As a reporter, you want to do your job. As a human being, you want to be sensitive to those who are grieving. How do you do both at the same time. I think the press person was trying to stay "on topic," (the film), as opposed to turning into a Heath-fest, which it potentially could have. I only know Heath Ledger from his movies and an article here or there, but I think he would have wanted it that way. I admired Heath Ledger's work, and it's a terrible tragedy that his daughter will grow up without him. I'm all for Freedom of Speech, but I think there are instances in which it is better to say nothing.
RIP, Heath. Thank you for your work.
"I don’t think it serves us as a society to restrict what the media can ask ..."
"But to prevent us from asking is a form of prior restraint"
Lord forbid your rights as a "journalist" are somehow violated. And don't justify your actions by implying your journalism is serving society. Intruding on someone's grief and asking a bunch of idiotic questions about their feelings is not what journalism is about.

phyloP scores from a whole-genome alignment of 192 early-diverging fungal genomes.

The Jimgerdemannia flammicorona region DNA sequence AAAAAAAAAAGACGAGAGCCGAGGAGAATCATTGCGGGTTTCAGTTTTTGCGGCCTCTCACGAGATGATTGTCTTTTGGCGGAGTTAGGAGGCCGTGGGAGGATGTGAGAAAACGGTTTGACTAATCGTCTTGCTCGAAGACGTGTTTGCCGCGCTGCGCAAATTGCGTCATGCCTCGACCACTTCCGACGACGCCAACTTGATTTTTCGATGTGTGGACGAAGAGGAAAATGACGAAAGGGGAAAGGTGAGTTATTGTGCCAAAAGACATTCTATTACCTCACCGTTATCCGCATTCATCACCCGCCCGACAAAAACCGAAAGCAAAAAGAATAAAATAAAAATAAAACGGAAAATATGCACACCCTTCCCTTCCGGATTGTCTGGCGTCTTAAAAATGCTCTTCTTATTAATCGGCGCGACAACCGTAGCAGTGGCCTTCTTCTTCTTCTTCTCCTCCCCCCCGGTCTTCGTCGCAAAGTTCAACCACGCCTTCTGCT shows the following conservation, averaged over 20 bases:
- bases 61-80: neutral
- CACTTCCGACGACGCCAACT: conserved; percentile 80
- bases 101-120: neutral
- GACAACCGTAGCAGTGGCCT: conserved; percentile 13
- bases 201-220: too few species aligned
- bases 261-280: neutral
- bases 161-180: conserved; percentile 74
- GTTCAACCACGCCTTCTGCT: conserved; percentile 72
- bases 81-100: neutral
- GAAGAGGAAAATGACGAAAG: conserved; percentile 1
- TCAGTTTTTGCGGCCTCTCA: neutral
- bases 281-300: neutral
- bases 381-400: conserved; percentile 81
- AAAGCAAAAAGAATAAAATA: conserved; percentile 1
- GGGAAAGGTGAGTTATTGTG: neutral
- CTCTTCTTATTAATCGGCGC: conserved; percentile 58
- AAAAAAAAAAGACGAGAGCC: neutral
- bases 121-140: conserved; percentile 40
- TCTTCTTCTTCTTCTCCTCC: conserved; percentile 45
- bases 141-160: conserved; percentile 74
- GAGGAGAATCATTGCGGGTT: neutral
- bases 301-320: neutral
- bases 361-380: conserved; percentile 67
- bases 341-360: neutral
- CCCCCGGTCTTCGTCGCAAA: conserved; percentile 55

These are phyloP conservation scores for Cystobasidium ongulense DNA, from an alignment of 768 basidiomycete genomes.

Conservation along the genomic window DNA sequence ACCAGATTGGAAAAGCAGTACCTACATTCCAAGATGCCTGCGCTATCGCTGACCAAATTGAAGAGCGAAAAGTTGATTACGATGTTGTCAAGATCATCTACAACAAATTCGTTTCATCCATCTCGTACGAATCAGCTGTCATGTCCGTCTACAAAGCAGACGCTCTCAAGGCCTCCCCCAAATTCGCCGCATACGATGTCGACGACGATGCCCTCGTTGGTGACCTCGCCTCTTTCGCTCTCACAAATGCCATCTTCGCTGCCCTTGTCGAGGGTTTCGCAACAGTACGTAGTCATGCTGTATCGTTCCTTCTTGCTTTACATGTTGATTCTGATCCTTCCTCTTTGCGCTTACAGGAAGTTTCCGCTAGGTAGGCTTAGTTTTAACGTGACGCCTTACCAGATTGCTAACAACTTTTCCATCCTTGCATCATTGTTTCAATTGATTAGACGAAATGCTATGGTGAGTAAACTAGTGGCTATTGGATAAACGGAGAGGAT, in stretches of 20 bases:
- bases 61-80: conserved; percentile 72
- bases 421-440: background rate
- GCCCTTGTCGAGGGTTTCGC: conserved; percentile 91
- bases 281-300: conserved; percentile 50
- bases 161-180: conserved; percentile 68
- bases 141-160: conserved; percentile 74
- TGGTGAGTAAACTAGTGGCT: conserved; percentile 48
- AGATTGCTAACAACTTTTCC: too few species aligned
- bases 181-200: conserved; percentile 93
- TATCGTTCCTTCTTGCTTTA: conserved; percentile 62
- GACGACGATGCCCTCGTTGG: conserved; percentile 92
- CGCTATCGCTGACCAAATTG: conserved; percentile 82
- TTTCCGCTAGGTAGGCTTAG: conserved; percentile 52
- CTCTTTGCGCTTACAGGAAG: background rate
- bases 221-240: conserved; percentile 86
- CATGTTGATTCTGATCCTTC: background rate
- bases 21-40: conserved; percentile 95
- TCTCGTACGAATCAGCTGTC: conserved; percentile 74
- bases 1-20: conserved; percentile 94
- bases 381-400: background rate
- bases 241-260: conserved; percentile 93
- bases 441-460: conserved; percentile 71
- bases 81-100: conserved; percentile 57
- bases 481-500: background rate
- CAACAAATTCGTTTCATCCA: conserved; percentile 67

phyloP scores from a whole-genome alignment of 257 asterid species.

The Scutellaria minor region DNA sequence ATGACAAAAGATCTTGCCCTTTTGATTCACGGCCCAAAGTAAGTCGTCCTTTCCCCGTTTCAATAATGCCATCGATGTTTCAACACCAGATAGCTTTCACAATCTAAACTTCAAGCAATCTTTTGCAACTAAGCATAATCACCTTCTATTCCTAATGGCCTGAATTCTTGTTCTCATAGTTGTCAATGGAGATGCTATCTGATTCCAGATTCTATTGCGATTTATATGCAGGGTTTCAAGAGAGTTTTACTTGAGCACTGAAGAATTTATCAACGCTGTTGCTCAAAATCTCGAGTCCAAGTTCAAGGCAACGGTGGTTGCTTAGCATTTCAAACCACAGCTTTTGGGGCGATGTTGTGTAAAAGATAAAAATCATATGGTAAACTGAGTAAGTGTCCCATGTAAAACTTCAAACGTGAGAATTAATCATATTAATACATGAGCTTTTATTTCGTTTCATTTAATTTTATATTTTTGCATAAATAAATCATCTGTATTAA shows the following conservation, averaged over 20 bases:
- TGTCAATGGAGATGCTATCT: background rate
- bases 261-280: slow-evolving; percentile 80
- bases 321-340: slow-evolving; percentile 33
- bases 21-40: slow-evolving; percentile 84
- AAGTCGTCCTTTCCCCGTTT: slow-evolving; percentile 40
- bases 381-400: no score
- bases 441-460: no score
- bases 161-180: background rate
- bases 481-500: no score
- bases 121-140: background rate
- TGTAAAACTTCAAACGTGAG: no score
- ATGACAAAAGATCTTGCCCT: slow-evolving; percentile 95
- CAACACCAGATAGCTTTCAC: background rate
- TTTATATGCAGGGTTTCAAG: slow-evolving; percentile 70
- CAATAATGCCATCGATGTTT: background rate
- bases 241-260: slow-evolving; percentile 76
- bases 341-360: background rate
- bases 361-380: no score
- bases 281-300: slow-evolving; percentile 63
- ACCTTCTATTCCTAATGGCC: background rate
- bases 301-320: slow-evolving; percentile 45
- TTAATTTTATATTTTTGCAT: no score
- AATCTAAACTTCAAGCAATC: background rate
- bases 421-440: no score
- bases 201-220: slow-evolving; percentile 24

Why should members of the media be asking any questions of anyone right now in a time of shock and grief? So you can continue with your name-dropping to show the world and convince yourself how important and smart you are? If people are obviously sad and "look like they’ve been kicked in the stomach", perhaps you should think about leaving them alone. They need each other right now, not some nosy reporter trying to make a buck off his byline on cnn.com.
I bet that Sundance press officer will be a Sundance usher or doorman next year. Getting bad press isn't part of the plan. And Billy Doubleposter, lacking hard info on why he died, the only story is what his peers think. Don't get touchy because a reporter reports.